In 2004, following the introduction of a 5-year strategic plan and the development of a paperless, web-enabled loan processing system, known as the DCMS system, ODA began to study the best methods of program delivery given the benefits the new loan processing system would bring to bear. Following the year and a half study of ODA's program, its processes and organization, SBA decided to reorganize the office and realign its employees and space to operate more efficiently and better serve its customers, the disaster victims. The reorganization is substantially complete, and SBA aims to fully complete it by the end of fiscal year 2006. ODA is maintaining offices in its four current locations to take full advantage of the existing infrastructure in each location, and the existing personnel resources (the Niagara Falls, NY disaster area office relocated to Buffalo, NY). Those four disaster centers are: disaster assistance customer service center, disaster assistance processing and disbursement center, disaster assistance field operations center east, and disaster assistance field operations center west. There is a fifth center located in Herndon, VA which serves as a personnel and administrative services center for the other disaster centers. As part of the reorganization, SBA is also implementing DCMS, a fully web-enabled technology, which allows ODA to process disaster loans anywhere at any time. DCMS ensures continuity of ODA's loan processing capabilities even if operations at the disaster assistance processing and disbursement center in Ft. Worth are disrupted.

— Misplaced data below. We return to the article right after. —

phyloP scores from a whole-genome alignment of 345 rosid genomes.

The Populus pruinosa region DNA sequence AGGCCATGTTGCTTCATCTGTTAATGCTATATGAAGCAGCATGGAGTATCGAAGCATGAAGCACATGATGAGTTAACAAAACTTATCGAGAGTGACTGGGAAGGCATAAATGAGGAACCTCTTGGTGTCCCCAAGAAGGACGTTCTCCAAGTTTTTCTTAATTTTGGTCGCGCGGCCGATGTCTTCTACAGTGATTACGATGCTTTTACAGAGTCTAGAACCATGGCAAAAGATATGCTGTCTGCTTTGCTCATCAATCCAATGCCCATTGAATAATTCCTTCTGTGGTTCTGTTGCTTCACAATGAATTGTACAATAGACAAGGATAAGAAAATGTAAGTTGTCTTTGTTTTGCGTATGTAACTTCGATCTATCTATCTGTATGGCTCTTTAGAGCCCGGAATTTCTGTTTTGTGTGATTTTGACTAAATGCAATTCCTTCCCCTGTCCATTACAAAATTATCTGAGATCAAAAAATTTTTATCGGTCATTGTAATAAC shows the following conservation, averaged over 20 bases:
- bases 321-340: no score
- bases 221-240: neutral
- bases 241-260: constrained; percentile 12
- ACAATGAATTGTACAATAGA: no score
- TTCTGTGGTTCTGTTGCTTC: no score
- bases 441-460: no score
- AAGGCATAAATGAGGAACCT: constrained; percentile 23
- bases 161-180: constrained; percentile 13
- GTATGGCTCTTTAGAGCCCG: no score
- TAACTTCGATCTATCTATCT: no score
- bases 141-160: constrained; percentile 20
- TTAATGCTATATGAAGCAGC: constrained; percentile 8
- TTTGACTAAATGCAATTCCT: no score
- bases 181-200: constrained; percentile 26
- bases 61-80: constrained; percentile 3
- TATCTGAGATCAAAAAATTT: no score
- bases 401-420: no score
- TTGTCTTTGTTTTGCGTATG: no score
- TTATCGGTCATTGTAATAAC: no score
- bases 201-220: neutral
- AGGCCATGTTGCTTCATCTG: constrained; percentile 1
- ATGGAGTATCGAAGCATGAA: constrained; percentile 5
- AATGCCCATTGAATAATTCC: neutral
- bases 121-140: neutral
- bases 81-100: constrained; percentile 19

C. Five Disaster Centers
The location of each center and general descriptions of their functions are listed below. Each center will be managed by a Center Director who reports to the Deputy Associate Administrator for Disaster Assistance at SBA Headquarters.